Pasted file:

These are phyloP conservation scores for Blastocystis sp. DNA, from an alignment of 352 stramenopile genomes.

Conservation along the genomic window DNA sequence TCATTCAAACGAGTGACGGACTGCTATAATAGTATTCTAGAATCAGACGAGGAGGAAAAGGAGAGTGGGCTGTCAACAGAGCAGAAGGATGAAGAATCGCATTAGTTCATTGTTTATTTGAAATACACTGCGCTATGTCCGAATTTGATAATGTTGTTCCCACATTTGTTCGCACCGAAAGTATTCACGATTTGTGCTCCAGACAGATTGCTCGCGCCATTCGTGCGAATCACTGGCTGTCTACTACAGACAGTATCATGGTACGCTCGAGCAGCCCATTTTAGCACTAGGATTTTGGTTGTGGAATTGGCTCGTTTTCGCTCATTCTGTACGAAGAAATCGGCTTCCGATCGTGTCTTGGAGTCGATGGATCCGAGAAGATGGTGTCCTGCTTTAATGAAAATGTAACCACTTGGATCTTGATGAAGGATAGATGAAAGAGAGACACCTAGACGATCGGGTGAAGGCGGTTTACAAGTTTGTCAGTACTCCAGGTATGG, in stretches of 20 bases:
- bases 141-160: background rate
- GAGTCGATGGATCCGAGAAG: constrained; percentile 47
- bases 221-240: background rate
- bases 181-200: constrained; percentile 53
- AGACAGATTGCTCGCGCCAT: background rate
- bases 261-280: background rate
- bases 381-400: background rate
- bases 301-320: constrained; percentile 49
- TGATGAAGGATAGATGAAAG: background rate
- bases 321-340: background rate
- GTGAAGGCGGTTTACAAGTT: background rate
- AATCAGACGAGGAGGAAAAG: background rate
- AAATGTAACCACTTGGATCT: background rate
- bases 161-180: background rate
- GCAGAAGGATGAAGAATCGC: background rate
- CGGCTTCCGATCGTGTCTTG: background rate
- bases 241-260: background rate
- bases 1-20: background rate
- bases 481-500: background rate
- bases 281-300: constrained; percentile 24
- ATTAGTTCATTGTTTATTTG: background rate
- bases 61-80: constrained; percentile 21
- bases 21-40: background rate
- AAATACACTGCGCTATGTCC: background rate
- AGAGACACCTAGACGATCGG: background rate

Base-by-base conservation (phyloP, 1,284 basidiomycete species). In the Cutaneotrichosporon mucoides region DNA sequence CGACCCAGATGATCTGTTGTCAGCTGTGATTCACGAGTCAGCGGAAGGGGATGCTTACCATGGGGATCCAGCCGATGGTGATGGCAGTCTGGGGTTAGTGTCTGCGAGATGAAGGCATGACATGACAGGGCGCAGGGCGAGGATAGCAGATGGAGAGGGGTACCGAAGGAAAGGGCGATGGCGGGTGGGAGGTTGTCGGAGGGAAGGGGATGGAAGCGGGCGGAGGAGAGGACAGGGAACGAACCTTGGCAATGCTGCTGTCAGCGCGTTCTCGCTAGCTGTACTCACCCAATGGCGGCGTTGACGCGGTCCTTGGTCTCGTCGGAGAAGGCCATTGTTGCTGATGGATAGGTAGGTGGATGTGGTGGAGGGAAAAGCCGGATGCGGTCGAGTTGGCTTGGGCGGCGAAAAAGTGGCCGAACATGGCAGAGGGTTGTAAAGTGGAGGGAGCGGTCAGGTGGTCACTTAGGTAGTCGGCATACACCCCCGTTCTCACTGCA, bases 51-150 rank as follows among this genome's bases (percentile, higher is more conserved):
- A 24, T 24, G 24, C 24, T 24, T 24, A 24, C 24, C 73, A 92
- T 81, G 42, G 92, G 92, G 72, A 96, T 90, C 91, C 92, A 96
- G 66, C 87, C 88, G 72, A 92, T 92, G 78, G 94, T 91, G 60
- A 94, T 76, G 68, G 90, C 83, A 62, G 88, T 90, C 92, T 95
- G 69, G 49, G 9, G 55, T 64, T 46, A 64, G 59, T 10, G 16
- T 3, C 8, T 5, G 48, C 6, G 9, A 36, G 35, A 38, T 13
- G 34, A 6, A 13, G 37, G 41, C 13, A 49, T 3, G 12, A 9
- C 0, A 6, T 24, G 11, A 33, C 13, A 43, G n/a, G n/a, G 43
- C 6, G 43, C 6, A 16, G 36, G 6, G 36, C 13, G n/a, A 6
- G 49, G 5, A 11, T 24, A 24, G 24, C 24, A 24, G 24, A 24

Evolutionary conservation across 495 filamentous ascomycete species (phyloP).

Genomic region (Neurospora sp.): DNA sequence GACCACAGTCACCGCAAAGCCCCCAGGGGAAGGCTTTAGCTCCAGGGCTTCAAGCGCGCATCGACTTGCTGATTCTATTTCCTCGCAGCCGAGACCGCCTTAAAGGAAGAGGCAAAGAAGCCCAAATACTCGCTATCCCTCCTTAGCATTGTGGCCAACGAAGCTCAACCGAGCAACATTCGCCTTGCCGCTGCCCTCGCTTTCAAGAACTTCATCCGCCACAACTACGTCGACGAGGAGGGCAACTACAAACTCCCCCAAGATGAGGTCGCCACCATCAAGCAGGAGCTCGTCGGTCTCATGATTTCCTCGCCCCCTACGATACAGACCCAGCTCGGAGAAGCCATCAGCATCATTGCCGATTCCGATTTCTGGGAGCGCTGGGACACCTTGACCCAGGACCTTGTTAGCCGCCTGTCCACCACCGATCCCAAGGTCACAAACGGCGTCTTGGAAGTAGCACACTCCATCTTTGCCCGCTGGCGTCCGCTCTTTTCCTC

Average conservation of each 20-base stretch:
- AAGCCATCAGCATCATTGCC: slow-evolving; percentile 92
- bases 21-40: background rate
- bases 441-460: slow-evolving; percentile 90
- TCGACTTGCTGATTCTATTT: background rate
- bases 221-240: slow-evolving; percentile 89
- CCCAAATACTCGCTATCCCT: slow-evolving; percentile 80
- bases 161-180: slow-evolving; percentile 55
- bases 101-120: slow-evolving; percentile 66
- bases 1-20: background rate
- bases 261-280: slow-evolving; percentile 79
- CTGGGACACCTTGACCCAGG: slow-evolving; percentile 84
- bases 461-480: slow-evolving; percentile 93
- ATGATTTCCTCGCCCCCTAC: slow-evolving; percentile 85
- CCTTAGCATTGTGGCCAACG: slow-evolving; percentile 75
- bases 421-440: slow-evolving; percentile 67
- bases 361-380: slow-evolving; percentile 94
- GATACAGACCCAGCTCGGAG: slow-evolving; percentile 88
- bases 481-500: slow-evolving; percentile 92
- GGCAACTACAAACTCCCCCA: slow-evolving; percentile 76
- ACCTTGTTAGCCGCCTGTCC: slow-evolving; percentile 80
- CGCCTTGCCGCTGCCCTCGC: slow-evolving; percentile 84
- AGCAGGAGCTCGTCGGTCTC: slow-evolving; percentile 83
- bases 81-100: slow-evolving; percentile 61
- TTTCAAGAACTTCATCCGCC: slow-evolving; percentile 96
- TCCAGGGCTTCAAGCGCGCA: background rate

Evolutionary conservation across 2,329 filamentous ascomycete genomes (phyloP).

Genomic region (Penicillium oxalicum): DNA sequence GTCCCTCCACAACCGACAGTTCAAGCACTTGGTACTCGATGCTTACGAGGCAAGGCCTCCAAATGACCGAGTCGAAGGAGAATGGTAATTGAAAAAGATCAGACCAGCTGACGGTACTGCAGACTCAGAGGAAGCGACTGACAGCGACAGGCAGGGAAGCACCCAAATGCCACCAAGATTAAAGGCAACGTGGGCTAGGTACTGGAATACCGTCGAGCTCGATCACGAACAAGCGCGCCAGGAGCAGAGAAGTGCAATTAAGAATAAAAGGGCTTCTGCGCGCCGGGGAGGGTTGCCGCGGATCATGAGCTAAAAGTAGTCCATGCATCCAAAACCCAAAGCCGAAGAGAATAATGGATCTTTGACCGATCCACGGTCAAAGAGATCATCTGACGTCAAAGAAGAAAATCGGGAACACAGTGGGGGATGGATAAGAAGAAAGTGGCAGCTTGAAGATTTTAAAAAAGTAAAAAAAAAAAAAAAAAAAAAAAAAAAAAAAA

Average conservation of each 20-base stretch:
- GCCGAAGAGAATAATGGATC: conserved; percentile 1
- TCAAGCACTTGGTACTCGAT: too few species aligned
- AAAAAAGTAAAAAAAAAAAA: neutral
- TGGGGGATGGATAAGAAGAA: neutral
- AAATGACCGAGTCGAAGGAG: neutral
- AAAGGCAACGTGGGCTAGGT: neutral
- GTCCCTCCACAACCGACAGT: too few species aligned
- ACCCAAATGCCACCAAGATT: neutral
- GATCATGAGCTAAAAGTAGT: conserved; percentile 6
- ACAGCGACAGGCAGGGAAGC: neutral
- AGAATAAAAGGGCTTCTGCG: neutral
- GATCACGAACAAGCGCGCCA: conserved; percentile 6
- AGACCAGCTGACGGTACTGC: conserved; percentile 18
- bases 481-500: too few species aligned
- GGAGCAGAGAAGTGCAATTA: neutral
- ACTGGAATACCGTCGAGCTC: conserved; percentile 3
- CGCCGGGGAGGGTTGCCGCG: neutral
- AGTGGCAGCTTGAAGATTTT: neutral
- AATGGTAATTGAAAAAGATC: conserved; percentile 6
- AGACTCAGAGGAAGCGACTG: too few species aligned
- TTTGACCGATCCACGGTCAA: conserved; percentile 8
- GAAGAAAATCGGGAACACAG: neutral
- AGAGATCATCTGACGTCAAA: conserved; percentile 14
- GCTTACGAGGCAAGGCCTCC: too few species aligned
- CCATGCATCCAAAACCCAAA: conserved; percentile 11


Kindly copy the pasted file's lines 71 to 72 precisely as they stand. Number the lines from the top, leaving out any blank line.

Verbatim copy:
- TCAAGCACTTGGTACTCGAT: too few species aligned
- AAAAAAGTAAAAAAAAAAAA: neutral